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Also known as the gas plant, Fraxinella, the false Dittany, and its Latin name, Dictamnus albus, this perennial grows from Southern Europe, through the Mediterranean area, through the Middle East, and into Northern China. It grows to be about a meter tall, and flowers in late spring with white, pink, or purple blossoms. Specialized glands in the plant's leaves and flowers release a citrus-scented oil that accumulates into waxy buildup that helps the plant conserve water. This wax also contains psoralens, which can cause nasty chemical burns when skin comes in contact with the wax and sunlight simultaneously.

Now for the interesting part: On cooler days, the volatile oil congeals into wax as stated above. However, when the temperature is warmer, it melts off the plant and inundates the air surrounding it. As it turns out, when the wind is still enough for a high concentration of this vapor to build up, it becomes highly flammable, to the extent that it will ignite with only a tiny spark, or even spontaneously now and again. Fortunately for the bush, hot blue flames consume all of the volatile oil in a matter of a few seconds, leaving its leaves and flowers basically unharmed.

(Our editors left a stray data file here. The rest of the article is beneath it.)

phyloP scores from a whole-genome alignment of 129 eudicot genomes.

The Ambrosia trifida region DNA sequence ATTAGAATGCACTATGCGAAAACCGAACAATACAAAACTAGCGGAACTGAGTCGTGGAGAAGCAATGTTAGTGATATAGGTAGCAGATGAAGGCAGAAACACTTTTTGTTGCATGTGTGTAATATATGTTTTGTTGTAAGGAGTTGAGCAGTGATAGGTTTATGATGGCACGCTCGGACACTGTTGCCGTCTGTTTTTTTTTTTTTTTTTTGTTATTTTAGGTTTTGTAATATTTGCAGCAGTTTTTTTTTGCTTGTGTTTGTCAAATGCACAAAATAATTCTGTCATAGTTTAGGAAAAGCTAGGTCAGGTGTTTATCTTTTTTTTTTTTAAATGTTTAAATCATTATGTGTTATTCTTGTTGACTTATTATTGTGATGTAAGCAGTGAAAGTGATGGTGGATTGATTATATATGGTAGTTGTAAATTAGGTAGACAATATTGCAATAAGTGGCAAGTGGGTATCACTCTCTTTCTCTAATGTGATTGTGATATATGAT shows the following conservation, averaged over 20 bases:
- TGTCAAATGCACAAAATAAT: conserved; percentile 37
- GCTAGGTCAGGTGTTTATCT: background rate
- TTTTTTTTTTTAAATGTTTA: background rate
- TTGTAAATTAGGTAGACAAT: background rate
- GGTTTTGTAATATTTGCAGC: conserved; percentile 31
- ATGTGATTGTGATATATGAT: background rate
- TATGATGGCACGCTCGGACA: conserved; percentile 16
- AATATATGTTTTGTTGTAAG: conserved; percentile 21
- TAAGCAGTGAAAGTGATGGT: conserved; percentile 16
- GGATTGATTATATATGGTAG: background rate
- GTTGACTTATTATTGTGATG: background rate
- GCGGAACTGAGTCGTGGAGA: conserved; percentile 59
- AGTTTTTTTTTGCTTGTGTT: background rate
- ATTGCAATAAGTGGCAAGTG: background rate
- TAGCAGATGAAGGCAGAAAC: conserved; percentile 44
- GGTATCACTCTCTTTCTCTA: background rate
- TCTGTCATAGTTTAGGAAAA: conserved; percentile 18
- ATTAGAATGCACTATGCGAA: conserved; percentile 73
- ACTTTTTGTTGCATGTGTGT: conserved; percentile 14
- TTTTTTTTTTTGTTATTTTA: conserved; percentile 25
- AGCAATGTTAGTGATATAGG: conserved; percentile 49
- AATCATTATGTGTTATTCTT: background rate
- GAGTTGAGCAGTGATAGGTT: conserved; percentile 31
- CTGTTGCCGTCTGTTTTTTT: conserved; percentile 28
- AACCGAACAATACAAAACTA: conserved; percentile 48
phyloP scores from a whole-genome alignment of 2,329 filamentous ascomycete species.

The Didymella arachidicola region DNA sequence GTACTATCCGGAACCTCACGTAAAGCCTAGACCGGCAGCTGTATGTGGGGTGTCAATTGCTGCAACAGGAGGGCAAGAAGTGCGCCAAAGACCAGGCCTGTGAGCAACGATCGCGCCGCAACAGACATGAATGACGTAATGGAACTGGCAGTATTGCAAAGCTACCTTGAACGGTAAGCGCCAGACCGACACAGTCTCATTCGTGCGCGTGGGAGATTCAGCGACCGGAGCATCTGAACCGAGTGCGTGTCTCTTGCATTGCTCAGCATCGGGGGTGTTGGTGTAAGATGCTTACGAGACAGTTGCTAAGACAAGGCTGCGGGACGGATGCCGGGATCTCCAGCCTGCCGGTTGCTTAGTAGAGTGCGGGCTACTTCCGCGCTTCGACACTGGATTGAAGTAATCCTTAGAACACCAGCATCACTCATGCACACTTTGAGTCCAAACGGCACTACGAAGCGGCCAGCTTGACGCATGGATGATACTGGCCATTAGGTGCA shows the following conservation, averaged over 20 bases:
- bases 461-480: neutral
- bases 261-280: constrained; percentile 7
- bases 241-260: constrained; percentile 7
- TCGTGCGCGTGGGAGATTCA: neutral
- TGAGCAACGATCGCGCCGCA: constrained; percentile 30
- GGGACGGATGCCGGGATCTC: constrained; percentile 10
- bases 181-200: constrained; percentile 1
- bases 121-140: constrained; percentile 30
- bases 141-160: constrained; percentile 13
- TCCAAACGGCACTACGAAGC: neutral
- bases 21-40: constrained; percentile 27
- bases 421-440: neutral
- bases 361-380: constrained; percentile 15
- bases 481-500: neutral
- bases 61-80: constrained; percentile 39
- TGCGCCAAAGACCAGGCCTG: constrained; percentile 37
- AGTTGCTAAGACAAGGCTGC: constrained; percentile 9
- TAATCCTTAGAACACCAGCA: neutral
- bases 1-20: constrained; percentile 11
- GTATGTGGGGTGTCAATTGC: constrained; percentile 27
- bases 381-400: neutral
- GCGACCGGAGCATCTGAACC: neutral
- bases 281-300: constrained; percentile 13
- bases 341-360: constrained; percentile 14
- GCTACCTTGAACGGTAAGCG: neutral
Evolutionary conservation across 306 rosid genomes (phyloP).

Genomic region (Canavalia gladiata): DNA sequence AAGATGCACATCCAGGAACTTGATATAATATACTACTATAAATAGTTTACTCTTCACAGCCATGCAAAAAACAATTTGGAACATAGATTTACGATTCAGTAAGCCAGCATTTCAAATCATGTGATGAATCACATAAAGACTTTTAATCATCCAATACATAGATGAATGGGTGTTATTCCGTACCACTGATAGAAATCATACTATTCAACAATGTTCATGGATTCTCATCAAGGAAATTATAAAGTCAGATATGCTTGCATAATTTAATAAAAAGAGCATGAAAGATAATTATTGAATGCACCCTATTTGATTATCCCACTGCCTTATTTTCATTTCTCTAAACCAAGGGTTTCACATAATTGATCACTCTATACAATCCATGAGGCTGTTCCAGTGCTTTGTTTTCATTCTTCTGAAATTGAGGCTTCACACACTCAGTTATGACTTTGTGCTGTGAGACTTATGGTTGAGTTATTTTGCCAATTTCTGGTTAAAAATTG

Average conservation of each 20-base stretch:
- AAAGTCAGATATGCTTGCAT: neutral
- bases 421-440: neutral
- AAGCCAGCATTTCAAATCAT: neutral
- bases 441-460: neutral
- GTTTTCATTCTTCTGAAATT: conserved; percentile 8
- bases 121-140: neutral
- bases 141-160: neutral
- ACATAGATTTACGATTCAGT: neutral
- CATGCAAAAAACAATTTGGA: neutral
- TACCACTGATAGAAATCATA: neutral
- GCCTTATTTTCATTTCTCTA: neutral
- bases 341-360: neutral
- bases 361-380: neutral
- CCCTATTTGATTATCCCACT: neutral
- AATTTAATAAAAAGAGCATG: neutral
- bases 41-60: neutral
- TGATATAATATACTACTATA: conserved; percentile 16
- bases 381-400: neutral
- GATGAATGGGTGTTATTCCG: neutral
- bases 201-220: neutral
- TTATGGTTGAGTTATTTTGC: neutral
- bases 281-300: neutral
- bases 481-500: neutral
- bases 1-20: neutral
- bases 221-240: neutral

Of course, the growth of such a plant in the Middle East begs the question of whether Moses witnessed a miracle, or simply a Dictamnus albus going off in the night. Indeed, in the NIV translation of Exodus 3-2 as quoted above we have Moses witnessing the bush on fire (but not consumed by it) from a distance, with no mention of the flames once he was closer to it -- this omission holds in the King James version as well. While the theory is pure conjecture, it's mentioned here and there in printed media and on the internet, and probably bears repetition here if only because it is such an interesting possibility.